Therefore do not worry about tomorrow, for tomorrow will worry about itself. Each day has enough trouble of its own.
The Golden Rule: That which is hateful to you, do not do to your fellow. That is the whole Torah; the rest is the explanation; go and learn.
Maryanne Wolf on memory and experience
“There is a difference, between immediate recall of facts and an ability to recall a gestalt of knowledge. We can’t retrieve the specifics, but to adapt a phrase of William James’s, there is a wraith of memory. The information you get from a book is stored in networks. We have an extraordinary capacity for storage, and much more is there than you realize. It is in some way working on you even though you aren’t thinking about it.”
Did this mean that it hadn’t been a waste of time to read all those books, even if I seemingly couldn’t remember what was in them?
“It’s there,” Wolf said. “You are the sum of it all.”
This was very encouraging, and it makes intuitive sense: we have been formed by an accretion of experiences, only a small number of which we can readily recall.”
There is another world, but it is in this one.
Our practice is to meet life exactly as it is and to notice whatever fear, anger, or doubt gets in the way of direct intimate contact with this moment, bringing attention to that as well. Rather than changing something or seeking to get somewhere we imagine we should be, practice is about seeing clearly exactly how things really are and how we relate to them. Practice thus becomes an increasing intimacy with life just as it is, and there is nothing—including the ideas that we should be getting something or somewhere—that is unworthy of the clear, nonjudgmental attention we call mindfulness.
“We often tend to understand meditation—in Zen especially—as getting rid of thoughts. We think that if we can just get rid of thought, then we can see the world as it is, clearly, without any interference from conceptuality. We view thinking as something negative that has to be eliminated in order to realize the emptiness of the mind. But this reflects the delusion of duality, rather than the solution to duality. As Dogen put it, the point isn’t to get rid of thought, but to liberate thought. Form is emptiness, yet emptiness is also form, and our emptiness always takes form. We don’t realize our emptiness apart from form, we realize it in form, as non-attached form. One of the very powerful and creative ways that our emptiness takes form is as thought. The point isn’t to have some pure mind, untainted by thought, like a blue, completely empty sky with no clouds. After a while that gets a little boring! Rather, one should be able to engage or play with the thought processes that arise in a creative, non-attached, nondualistic way. To put it in another way, the idea isn’t to get rid of all language, it’s to be free within language, so that one is non-attached to any particular kind of conceptual system, realizing that there are many possible ways of thinking and expressing oneself. The freedom from conceptualizing that we seek does not happen when we wipe away all thoughts; instead, it happens when we’re not clinging to, or stuck in, any particular thought system. The kind of transformation we seek in our spiritual practices is a mind that’s flexible, supple. Not a mind that clings to the empty blue sky. It’s a mind that’s able to dance with thoughts, to adapt itself according to the situation, the needs of the situation. It’s not an empty mind which can’t think. It’s an ability to talk with the kind of vocabulary or engage in the way that’s going to be most helpful in that situation.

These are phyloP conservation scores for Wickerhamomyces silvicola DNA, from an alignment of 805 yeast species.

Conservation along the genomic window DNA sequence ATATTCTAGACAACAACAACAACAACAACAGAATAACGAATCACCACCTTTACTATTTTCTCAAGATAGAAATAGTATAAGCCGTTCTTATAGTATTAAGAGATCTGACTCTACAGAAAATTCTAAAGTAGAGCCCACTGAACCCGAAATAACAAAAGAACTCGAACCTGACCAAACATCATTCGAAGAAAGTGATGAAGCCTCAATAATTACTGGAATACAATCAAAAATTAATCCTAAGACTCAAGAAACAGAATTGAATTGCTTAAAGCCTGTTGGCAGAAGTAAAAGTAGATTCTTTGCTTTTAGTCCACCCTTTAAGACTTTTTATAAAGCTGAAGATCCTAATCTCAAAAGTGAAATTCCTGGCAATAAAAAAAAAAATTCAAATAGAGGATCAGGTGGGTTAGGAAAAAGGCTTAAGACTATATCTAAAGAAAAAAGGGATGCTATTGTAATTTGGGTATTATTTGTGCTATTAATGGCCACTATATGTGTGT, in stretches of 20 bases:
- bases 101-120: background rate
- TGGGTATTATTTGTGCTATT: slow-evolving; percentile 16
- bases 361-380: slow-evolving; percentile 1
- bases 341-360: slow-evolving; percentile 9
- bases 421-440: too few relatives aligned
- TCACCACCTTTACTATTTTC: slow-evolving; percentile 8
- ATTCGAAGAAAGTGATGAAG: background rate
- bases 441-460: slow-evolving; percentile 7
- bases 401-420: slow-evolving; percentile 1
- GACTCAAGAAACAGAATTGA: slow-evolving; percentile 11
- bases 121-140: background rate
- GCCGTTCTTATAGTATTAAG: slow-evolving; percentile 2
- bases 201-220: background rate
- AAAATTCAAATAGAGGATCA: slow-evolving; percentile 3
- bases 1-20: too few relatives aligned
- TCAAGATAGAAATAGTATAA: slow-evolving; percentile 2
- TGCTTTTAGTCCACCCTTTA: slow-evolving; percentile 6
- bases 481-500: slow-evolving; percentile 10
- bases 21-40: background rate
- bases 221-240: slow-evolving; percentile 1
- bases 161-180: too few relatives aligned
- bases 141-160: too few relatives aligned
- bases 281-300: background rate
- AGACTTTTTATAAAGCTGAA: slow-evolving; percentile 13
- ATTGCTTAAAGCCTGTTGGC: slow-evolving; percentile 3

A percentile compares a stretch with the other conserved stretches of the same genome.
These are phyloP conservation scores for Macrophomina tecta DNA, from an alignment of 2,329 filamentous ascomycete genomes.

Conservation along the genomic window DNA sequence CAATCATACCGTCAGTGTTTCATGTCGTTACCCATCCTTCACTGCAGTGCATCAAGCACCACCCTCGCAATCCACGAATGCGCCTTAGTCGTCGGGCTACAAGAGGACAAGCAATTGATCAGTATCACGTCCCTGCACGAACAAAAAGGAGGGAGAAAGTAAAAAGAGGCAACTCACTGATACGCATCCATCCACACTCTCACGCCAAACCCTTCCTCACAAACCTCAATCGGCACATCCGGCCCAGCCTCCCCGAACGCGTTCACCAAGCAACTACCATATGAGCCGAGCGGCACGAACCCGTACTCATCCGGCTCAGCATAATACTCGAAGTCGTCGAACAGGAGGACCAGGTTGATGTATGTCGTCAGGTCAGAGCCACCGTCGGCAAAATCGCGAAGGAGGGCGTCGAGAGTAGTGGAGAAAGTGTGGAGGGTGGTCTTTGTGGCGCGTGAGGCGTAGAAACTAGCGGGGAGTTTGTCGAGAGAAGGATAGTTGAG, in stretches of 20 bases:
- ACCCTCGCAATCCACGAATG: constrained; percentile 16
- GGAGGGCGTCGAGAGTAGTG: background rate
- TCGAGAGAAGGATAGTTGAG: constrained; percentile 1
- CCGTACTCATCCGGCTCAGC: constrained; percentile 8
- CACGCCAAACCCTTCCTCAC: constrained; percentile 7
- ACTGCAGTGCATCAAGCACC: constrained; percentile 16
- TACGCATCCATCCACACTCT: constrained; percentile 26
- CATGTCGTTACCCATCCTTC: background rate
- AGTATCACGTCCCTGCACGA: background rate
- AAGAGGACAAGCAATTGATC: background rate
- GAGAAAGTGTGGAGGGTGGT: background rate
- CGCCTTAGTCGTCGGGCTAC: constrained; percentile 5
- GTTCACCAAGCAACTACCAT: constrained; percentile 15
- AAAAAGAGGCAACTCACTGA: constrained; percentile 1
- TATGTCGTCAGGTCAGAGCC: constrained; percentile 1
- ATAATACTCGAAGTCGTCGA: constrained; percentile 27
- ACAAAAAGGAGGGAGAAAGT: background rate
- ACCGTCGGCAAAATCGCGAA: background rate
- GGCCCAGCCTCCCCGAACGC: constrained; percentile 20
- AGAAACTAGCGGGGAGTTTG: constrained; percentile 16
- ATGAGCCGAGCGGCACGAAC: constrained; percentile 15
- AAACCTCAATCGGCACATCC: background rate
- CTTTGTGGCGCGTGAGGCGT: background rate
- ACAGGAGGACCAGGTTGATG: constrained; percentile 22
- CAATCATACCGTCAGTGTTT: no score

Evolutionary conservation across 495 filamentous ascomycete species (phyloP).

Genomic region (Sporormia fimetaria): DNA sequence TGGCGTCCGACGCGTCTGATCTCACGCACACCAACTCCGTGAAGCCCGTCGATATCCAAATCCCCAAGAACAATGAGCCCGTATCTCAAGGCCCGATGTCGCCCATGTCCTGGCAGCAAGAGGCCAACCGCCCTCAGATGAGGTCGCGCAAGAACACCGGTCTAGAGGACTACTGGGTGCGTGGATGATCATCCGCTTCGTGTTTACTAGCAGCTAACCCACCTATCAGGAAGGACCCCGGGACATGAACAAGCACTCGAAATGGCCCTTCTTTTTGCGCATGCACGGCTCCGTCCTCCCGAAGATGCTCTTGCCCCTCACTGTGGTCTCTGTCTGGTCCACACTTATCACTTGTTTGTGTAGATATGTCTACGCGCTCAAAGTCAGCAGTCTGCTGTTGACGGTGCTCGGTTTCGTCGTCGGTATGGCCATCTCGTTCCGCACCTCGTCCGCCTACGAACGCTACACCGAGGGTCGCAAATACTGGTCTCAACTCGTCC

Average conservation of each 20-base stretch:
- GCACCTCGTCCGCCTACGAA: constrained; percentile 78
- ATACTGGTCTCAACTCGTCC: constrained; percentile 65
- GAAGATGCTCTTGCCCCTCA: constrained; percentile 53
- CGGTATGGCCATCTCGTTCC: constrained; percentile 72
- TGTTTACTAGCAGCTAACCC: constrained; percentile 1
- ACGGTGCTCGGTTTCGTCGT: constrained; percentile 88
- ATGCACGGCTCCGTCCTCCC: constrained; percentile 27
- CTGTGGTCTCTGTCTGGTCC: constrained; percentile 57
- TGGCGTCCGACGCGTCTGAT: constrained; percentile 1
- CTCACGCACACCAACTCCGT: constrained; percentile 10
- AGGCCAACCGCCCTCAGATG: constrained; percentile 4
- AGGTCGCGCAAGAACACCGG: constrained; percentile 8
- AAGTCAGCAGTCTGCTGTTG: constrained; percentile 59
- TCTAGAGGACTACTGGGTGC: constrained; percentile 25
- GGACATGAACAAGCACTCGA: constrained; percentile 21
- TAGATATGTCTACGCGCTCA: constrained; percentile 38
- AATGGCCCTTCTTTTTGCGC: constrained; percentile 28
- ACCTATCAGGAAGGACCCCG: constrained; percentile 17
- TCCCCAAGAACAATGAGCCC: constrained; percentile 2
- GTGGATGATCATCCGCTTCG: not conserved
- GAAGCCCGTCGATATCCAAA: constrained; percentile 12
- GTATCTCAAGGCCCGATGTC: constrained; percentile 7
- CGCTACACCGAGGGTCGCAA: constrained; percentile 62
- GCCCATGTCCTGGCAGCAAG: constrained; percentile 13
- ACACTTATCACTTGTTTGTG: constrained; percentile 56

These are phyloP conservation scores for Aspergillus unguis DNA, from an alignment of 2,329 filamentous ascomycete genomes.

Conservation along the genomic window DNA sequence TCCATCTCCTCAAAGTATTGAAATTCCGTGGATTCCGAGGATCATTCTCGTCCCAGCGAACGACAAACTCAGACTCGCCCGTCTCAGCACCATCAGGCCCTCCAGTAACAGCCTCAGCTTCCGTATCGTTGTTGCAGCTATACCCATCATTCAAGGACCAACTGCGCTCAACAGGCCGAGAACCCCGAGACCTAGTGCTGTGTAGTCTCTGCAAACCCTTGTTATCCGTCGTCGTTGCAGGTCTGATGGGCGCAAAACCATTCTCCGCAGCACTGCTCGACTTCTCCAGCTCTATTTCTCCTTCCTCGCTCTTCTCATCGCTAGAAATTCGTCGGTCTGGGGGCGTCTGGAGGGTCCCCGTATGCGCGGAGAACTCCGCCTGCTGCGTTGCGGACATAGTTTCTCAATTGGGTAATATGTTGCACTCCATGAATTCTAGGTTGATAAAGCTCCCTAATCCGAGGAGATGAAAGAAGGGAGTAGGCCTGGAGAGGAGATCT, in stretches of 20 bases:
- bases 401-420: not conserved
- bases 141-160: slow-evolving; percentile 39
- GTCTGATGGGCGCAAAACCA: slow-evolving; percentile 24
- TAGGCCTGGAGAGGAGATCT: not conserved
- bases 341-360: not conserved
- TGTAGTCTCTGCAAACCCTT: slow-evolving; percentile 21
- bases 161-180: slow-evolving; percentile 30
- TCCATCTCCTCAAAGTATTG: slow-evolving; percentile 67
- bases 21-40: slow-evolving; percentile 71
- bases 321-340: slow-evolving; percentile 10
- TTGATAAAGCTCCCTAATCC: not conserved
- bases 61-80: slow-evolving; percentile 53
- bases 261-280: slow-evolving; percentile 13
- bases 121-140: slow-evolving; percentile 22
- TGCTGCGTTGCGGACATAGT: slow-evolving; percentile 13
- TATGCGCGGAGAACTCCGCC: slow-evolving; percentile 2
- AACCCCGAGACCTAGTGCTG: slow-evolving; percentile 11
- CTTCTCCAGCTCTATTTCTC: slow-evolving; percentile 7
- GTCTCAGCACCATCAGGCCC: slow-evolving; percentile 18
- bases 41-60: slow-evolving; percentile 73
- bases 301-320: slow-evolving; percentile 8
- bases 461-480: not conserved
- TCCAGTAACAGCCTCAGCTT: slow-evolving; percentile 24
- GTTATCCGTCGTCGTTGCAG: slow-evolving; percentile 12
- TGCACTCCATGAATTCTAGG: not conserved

I’m reminded of something that the Buddha says in the Pali Canon. One of his students asks him, “Whenever somebody asks a question, you know the answer. You have this ability to answer anything. It’s amazing. How are you able to keep all this information in your mind?” The Buddha answers to the effect that, well, it’s not that way at all. My mind is empty. According to the situation, the proper thoughts, the proper response arises naturally and spontaneously. It’s the freedom to engage rather than to just empty the mind that needs to be emphasized.”
—from Dr. David R. Loy, the Besl Family Chair of Ethics/Religion & Society at Xavier University in Cincinnati, OH, authorized teacher in the Sanbo Kyodan lineage of Zen Buddhism, and prolific Buddhist author. Dr. Loy is also the co-author with Ven. Bhikkhu Bodhi and Dr. John Stanley of the Buddhist Climate Declaration.
—Courtesy of the Rev. Danny Fisher